Why you should care
These seven fests will keep the party going until next July.
OZY Fest is here — immersing you in exhilarating music, compelling speakers, taste-bud-blasting food and loads of, well … good sh*t. But after the party winds down, you find yourself asking, What now? Where’s the next edgy music fest, the next fantastic food-infused celebration, the next cool party? Where can you, for example, watch meteor showers on a Paris rooftop avec Champagne or eat Greek doughnuts listening to trance emanating from a waterfall? Friends, we’ve got you covered.
This annual free music festival in Greece is so secret only the locals know about it. And if you do manage to find out exactly when Lampateria is taking place, your next challenge is getting there. When you do, you’ll hear it and smell it. This is an immersive experience of sound and light; the main stage is on a platform in the middle of a waterfall, and big screens flash experimental images. Food vendors hawk souvlaki and homemade loukoumades (Greek doughnuts), and artisans sell their handcrafted wares. All in all, it’s a trancy, communal, blissed-out and otherworldly experience … if you can find it.
Every year, a secret Carnival passes through Rio de Janeiro’s neglected urban peripheries and far-flung favelas, which are typically overlooked by the city’s formal Carnival celebrations. This is bate-bola — which literally translates to “ball-bat” — where groups don elaborate costumes and macabre masks and parade through the streets, making as much noise as they can with football-size balls attached to batons. There’s a parade, lots of funke songs and fireworks at midnight — a loud and proud, rousing street party whose tradition dates back to 1920. And once you’ve Carnival-ed yourself out, here are some other Latin American festivals you may never have heard of.
If you find yourself in France, hunting for a serious mélange of coolly challenging post-punk rock, head thee to the Freakshow Festival in Drôme Valley, on the flip side of the wine-laden Rhône Valley. It’s not the biggest, but it is the oddest and best, starting with the locale: a town called Gigors, population 58. In addition to getting your music fix, you can also stuff yourself with local cheese, bread and victuals. It’s full-service, participatory festivaling, indeed. This year’s August lineup includes the likes of Oozing Wound, Bad Breeding, Cocaine Piss and Shitwife.
For one weekend a year, all over France local astronomy clubs break out the telescopes for the Nuits des Étoiles (Night of Stars), allowing everyone a glance at the summer sky just as the Aquarid and Perseid meteors start flying across it. French families, tourists and immigrants rub shoulders in the name of science, marveling at just how big everything is, and how far away, while all feeling small together. Stargazing in the middle of the City of Light means that you’re likely only to see some of the brighter stars and planets, of course. So grab a flute from the Champagne bar and take in the view above … and below.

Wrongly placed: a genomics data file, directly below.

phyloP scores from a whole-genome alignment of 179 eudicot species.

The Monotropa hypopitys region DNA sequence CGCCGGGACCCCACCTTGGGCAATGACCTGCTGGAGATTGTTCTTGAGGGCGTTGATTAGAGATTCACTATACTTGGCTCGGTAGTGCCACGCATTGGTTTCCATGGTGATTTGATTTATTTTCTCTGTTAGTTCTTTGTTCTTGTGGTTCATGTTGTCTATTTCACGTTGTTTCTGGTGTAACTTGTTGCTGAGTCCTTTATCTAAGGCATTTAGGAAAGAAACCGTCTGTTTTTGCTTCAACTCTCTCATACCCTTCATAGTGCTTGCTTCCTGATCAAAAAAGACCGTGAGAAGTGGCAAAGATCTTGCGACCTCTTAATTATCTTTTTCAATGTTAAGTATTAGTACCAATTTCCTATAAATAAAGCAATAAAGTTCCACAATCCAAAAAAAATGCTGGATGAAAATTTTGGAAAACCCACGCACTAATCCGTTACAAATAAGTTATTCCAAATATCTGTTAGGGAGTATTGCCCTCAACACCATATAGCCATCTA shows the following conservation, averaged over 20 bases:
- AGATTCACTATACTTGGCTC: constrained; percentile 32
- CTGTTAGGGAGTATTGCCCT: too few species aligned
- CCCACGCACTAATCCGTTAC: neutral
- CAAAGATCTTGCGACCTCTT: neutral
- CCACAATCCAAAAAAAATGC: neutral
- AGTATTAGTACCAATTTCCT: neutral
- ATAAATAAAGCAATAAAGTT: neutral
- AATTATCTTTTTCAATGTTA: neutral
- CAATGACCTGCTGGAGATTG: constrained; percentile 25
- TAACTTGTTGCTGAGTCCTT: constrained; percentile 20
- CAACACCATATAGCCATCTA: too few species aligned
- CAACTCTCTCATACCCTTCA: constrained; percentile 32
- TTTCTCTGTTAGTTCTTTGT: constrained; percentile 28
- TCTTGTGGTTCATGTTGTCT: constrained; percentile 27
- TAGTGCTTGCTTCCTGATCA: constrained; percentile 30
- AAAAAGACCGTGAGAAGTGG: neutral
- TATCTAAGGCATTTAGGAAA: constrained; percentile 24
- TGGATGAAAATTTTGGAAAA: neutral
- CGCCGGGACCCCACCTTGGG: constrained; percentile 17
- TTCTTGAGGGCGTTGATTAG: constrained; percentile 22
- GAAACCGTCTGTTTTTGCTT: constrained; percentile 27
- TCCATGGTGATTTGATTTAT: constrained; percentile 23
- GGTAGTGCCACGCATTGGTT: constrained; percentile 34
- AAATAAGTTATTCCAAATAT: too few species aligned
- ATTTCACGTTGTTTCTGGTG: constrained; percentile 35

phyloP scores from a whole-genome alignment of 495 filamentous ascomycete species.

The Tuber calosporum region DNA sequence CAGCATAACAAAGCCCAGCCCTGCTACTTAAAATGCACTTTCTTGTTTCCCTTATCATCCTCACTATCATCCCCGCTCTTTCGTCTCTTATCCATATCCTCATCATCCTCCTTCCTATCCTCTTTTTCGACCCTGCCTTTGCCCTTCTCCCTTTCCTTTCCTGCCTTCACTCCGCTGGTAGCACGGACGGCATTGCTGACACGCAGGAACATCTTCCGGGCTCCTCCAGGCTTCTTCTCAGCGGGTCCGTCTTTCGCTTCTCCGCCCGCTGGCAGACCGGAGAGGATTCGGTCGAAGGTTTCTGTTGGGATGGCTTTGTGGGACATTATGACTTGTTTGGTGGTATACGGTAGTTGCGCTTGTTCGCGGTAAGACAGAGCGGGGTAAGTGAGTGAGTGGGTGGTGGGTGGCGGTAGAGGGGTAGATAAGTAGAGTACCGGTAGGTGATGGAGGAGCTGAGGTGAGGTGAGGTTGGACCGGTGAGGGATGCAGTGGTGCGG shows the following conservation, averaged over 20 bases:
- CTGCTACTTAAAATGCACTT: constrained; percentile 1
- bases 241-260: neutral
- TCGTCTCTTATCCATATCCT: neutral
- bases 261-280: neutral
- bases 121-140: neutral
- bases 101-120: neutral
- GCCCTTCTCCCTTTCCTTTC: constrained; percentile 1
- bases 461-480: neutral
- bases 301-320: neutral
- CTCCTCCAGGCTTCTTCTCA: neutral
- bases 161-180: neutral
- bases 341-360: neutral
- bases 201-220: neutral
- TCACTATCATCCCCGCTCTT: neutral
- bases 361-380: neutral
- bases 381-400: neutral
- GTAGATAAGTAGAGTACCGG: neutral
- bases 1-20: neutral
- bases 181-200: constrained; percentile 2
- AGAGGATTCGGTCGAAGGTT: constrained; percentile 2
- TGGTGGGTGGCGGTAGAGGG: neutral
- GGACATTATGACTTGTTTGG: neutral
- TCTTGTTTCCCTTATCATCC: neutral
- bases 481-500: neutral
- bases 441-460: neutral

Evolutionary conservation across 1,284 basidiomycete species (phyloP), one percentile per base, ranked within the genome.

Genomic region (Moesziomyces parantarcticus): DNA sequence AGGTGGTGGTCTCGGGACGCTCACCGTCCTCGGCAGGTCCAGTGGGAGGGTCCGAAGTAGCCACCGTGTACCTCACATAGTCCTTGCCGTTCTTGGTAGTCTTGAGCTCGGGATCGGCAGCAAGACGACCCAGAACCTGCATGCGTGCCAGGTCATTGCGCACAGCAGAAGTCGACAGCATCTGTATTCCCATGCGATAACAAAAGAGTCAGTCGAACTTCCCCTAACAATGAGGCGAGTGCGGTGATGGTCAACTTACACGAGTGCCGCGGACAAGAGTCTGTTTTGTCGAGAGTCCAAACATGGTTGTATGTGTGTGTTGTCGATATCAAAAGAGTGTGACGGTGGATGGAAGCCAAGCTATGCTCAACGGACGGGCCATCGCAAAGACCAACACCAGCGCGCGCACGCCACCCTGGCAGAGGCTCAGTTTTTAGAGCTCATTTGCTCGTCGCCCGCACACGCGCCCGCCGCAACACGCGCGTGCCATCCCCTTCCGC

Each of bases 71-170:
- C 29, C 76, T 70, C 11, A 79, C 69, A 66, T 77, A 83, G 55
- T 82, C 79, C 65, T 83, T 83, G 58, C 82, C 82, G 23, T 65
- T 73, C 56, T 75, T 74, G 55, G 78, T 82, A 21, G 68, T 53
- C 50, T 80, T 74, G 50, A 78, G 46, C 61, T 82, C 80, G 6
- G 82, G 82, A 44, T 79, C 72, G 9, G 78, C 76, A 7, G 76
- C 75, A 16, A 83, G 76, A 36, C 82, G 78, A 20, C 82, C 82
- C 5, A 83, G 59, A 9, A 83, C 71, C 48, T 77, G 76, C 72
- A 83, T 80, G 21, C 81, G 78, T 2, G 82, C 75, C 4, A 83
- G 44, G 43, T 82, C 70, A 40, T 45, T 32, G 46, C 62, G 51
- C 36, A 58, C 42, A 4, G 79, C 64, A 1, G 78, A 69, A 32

Print is not dead, and it’s especially alive when it comes to comics. The annual two-day New York Museum of Comic and Cartoon Art (MoCCA) Arts Festival brings together new and established artists, indie publishers and comic book geeks of all ages to get a glimpse into what the next generation of comic art might look like. Don’t expect the kind of massive Comic-Cons that happen around the country — MoCCA Fest remains very much a grassroots event. If you want to get your old-school — and new-school — comic on, the next Fest happens April 7-8, 2018.
Founded in 1987, the annual event started small — with the goal of promoting local musicians and bringing the outside world to Austin, Texas — and got big. Then behemoth. And music is now just one aspect of a mega-event encompassing film, tech and marketing. There’s funk, rap and soul here, ready to catch you whatever mood you’re in. Check out the next fest from March 9-18, 2018. Beyond SXSW, you can attend other music festivals like Americanafest (NYC, Aug. 12-13), Pukkelpop (Belgium, Aug. 16-19), the Hopscotch Music Festival (Raleigh, Sept. 7-10) and the CMJ Music Marathon (NYC, Oct. 13-17).
Glasto is probably one of the most beloved and well-known music festivals in the world, drawing huge crowds each June to Worthy Farm in Pilton, Somerset (about two to three hours outside London). But what might not be common knowledge? The 47-year-old fest almost didn’t happen. Still, on Sept. 19, 1970 — the day after Jimi Hendrix died — 1,500 people flocked to the Glastonbury festival, organized by farmer Michael Eavis. Back then, tickets for the two-day fest cost one pound each and included free milk from the farm. Most recently headlined by Radiohead, Foo Fighters and Barry Gibb, it’s since come a long way.